It’s a familiar scene: A Mughal ruler out for shikar in the lush jungle. His retinue of foot soldiers, horsemen and trackers atop carriages at the edge of the frame. Towards the centre, a frenzy grips the scene. The leaping coursers—spotted, bright yellow, hound-like quadrupeds—are scattering a herd of blackbuck at the silvery pond. In one corner, one of these swift hunters seems to have grabbed a blackbuck by the throat.
No lesser animal in the forest can outrun the hunting leopard, as the cheetah was formerly known in India. Scenes of hunts such as these—or those of cheetahs bonding with their keepers, as royal escorts decked in finery, stalking quarry alongside caracals, being trapped and caged for training—abound in Rajasthani and Mughal art. Until they became extinct at the dawn of Indian Independence when the Maharaja of Surguja shot the three last surviving cheetahs in India, these animals were a regular fixture in jungle lore. Mughal rulers’ fondness for them was well known; Akbar is said to have pioneered and institutionalised training cheetahs to aid in hunting, besides maintaining around 9,000 of these animals as personal pets.
After decades of anticipation and deliberation, cheetahs might soon start darting across the length and breadth of the Kuno-Palpur Wildlife Sanctuary in northern Madhya Pradesh. If all goes according to plan, 10 to 15 of these animals—males and females—will be translocated from Namibia later this year. Kuno, a 748-sq-km stretch, lies on the state’s border with Rajasthan, straddling a forest belt known as Sheopur-Shivpuri. After a month of enclosure protection, the collared cheetahs will be released into the wild.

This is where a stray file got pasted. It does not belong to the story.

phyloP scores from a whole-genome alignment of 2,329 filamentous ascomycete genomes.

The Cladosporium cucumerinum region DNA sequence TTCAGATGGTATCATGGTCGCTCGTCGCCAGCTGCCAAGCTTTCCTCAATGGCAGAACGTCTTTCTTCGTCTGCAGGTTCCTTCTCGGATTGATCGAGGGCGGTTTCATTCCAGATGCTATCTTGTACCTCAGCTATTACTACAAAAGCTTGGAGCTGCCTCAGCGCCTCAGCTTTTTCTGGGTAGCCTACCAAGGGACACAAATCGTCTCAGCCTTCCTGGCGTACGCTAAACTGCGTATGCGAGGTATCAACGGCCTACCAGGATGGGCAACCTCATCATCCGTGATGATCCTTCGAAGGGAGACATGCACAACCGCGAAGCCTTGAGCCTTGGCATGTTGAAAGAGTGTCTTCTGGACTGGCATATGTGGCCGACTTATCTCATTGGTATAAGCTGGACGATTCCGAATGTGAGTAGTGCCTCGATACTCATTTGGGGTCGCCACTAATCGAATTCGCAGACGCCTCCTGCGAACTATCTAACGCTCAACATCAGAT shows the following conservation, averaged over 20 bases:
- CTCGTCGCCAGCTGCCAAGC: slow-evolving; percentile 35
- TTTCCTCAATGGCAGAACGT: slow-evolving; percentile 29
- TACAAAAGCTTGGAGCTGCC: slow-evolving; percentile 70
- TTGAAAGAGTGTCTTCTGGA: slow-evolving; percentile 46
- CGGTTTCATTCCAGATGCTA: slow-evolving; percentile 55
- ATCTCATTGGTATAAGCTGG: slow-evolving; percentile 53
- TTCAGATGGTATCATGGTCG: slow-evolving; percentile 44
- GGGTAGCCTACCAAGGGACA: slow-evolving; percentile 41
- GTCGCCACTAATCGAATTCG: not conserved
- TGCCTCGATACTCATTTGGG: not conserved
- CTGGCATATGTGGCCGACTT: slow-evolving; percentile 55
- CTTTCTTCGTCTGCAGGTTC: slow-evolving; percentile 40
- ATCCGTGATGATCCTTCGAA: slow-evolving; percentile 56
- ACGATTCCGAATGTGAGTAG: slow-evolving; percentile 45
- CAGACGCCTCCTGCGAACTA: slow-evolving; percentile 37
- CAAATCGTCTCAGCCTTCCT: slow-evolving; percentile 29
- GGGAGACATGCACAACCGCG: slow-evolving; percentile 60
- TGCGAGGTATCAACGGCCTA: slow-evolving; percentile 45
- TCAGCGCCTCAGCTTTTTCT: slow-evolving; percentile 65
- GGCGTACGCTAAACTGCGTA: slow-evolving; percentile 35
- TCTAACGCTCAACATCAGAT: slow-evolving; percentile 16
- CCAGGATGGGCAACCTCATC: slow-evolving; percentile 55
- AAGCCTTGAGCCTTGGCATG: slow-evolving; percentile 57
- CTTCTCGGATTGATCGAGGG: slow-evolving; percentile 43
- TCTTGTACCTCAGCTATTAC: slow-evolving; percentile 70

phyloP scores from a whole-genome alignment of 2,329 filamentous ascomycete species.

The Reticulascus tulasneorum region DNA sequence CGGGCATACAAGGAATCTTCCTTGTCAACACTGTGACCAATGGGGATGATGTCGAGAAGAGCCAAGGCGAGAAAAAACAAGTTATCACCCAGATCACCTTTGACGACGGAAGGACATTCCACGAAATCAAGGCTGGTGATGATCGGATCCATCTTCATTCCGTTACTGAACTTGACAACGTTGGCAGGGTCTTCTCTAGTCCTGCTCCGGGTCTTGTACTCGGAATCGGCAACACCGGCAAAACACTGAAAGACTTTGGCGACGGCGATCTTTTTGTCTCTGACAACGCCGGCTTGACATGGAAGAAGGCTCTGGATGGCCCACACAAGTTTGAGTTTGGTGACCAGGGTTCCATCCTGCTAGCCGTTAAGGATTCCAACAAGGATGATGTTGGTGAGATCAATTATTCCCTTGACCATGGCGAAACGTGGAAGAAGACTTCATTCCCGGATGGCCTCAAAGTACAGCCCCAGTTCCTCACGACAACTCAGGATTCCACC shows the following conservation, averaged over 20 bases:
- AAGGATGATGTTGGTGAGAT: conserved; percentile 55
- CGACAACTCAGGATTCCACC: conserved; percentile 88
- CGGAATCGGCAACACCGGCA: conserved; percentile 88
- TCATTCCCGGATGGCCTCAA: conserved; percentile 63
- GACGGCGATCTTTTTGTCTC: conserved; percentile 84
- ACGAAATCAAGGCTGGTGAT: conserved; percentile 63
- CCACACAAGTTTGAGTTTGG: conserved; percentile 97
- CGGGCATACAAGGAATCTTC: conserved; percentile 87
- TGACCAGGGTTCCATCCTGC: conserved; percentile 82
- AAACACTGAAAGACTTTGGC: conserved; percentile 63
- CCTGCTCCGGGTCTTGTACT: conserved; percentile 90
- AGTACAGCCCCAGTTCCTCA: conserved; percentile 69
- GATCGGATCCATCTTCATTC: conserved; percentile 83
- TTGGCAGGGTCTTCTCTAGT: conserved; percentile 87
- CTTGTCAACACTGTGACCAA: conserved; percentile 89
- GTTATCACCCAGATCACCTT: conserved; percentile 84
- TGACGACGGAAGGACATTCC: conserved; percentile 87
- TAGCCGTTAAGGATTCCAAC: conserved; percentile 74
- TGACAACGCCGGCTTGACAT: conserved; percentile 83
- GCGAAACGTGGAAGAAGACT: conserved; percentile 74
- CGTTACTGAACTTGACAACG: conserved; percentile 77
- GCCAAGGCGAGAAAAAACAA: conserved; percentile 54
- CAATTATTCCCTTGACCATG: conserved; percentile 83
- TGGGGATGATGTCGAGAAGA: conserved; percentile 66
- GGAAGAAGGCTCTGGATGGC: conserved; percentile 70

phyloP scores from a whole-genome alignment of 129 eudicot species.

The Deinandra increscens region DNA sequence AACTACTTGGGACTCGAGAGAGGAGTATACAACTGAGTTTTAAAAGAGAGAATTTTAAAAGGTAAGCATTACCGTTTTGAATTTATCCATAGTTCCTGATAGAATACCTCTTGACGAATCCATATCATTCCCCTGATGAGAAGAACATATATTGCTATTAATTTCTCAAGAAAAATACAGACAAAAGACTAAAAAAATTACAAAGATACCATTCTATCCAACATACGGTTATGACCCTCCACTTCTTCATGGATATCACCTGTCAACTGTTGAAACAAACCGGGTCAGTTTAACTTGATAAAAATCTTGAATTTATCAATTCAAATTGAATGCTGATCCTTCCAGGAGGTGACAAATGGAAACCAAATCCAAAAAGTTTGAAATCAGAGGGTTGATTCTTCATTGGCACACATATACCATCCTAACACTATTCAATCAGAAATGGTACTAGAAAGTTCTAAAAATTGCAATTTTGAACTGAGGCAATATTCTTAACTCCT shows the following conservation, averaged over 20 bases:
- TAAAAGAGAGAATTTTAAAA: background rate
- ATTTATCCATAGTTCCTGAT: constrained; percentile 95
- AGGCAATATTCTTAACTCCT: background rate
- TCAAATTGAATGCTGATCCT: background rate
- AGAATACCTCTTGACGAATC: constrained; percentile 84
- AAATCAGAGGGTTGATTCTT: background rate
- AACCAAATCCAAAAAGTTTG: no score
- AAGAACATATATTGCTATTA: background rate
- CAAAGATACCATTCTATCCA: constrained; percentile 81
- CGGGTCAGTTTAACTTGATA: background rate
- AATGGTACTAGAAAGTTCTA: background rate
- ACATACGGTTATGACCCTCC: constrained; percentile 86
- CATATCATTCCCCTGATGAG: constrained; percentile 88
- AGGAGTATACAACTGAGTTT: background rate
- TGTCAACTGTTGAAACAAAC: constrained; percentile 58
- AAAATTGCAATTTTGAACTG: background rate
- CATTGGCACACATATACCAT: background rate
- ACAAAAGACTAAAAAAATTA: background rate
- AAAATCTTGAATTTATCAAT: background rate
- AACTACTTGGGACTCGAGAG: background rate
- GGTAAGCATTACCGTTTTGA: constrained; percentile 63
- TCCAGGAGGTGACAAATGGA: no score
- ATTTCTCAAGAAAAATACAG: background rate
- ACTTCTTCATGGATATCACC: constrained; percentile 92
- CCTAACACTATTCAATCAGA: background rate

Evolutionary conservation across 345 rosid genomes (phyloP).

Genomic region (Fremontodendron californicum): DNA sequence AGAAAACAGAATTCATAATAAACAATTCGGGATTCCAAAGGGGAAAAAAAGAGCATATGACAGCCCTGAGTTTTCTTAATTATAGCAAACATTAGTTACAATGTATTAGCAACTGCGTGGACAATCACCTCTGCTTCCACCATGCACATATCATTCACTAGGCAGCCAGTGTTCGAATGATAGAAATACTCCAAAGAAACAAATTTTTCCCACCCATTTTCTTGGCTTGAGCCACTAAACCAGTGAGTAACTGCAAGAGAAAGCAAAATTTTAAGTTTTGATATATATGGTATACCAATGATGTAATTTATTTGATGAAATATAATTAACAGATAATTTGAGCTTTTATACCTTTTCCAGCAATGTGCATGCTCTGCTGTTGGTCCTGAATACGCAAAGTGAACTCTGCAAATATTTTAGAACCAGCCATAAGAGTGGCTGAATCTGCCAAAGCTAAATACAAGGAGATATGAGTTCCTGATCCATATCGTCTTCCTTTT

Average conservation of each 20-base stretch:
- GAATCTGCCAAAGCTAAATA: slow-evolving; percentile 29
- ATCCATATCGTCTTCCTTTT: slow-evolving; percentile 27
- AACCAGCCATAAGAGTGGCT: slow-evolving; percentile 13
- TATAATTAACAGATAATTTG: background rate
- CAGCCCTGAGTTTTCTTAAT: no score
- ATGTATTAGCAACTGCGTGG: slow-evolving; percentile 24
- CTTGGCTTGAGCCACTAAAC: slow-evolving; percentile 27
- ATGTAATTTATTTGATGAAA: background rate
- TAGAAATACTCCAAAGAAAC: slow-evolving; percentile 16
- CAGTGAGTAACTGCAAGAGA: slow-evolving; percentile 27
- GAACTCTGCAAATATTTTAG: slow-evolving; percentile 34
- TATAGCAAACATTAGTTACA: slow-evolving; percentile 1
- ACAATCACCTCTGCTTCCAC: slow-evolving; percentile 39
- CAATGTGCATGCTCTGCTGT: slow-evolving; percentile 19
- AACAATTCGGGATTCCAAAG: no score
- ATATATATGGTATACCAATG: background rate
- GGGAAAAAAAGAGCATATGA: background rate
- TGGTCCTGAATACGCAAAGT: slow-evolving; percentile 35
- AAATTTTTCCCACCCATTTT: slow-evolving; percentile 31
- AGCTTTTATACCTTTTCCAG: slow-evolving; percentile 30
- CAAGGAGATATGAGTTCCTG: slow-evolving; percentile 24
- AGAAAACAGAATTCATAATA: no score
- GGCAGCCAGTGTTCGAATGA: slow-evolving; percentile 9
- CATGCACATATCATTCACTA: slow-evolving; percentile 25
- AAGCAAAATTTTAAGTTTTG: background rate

Not long after cheetahs were reported extinct in the country, the Indian government began deliberations on their reintroduction into the wild, starting with a round of negotiations with Iranian authorities. However, the exchange fell through and was never revived. Finally, in 2009, talks of translocating the African subspecies from Namibia started. Despite understandable excitement about the charismatic animal “returning” to Indian shores, wildlife experts and conservationists have constantly raised red flags about the project’s success and viability.
Read the full feature in the print edition of National Geographic Traveller India March-April 2022.
Prannay Pathak dreams about living out of a suitcase and retiring to the island of Hamneskär to watch films in solitary confinement. He is Assistant Editor (Digital) at National Geographic Traveller India.